Potential investors spend a lot of time researching the “best” investment options. An experienced investor understands that there isn’t exclusively one way to grow your wealth. You could invest in stocks, bonds, real estate, precious metals, and even cows (yes, actual cows). Every option comes with its own advantages and disadvantages, so it’s hard to determine what your holdings should be on your own.

At Emperor, our favorite investment option is to invest in the stock market, specifically in dividend paying stocks. But in general, equities (stocks) are often thought of as offering higher returns while being more volatile (“risky”). However, there is an age-old investment principle that can help manage that risk: diversification.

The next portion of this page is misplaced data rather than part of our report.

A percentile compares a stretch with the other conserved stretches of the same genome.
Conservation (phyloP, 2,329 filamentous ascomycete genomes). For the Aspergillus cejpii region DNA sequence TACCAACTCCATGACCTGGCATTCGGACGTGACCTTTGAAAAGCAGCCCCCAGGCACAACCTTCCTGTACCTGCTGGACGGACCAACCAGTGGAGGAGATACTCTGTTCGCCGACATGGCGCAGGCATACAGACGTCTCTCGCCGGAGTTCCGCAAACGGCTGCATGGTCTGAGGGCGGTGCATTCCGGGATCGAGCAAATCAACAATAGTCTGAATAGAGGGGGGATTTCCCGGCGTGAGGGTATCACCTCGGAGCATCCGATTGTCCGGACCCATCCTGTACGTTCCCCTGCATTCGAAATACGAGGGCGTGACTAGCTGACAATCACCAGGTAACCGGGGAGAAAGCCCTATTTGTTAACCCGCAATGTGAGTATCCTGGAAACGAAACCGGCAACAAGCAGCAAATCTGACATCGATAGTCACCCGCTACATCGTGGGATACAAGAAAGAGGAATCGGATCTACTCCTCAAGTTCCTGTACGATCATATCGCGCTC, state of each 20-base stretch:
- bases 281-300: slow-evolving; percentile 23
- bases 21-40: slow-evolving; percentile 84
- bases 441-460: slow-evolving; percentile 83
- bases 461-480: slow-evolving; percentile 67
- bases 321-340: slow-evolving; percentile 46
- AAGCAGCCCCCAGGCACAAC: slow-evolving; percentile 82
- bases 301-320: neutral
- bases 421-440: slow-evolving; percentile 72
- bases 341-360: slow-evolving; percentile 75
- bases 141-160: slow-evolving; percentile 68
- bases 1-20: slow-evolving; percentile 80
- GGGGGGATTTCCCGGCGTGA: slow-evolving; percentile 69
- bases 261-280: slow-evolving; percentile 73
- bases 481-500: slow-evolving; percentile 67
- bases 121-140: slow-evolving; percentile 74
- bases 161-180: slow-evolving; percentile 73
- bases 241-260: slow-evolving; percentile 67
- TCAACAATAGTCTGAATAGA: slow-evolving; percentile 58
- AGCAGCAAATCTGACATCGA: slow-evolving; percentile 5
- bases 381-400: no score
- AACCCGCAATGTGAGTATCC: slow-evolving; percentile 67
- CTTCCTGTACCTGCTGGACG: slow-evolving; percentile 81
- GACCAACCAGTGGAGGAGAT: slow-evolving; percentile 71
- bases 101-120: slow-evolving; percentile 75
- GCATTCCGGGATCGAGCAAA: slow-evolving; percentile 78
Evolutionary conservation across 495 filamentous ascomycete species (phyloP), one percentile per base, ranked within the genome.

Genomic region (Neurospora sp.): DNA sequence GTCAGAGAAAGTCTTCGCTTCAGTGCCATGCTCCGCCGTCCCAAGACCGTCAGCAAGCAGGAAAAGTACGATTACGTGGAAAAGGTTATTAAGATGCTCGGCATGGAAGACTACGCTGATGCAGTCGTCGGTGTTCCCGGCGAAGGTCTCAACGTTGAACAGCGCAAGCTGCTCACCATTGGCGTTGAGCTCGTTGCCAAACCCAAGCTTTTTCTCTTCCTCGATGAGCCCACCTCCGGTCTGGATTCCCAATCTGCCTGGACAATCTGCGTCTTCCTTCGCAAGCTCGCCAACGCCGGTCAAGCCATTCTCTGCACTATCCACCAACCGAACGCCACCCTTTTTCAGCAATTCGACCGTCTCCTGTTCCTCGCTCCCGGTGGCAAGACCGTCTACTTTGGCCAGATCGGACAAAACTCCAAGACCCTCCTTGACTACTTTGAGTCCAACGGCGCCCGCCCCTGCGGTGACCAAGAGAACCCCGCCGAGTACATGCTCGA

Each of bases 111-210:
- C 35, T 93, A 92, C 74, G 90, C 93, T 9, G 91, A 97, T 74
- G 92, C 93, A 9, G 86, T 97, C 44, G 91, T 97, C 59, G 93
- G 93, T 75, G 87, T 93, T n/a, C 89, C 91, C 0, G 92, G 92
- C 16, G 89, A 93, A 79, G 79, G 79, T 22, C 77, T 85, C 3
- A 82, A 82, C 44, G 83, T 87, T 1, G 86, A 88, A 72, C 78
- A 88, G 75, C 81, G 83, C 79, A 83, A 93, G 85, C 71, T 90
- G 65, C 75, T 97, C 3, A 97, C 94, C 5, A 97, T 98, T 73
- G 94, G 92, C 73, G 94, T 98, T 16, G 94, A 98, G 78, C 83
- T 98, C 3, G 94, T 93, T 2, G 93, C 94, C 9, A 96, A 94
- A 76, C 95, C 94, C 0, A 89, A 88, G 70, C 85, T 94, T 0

Read more: Why we think dividend stocks are superior to other investments

Diversification Definition

Diversification is a method of managing risk by investing in assets that do not all move in tandem. Most commonly this involves incorporating different investments within your portfolio. The rationale is straightforward, a portfolio constructed of different investments will not fail as a whole if a single investment (or group of investments) fails. Simply put, diversification is the idea of “not putting all your eggs in one basket”.

A good analogy to explain diversification is the classic fairy tale, Little Red Riding Hood. Think of Little Red as an investment, the Big Bad Wolf as all the factors that influence investments, and a basket of eggs as money.

If Little Red were attacked by the Big Bad Wolf while bringing a basket of a dozen eggs to her grandma’s house, all of the eggs would be lost and her grandma would starve. However, if Mama Riding Hood read this post about diversification, she might send Little Red along with her three sisters. Each girl can then take three eggs and a different path to Grandma’s house. If one of them gets attacked, Grandma would still be fed by the remaining (now traumatized) Riding Hood sisters.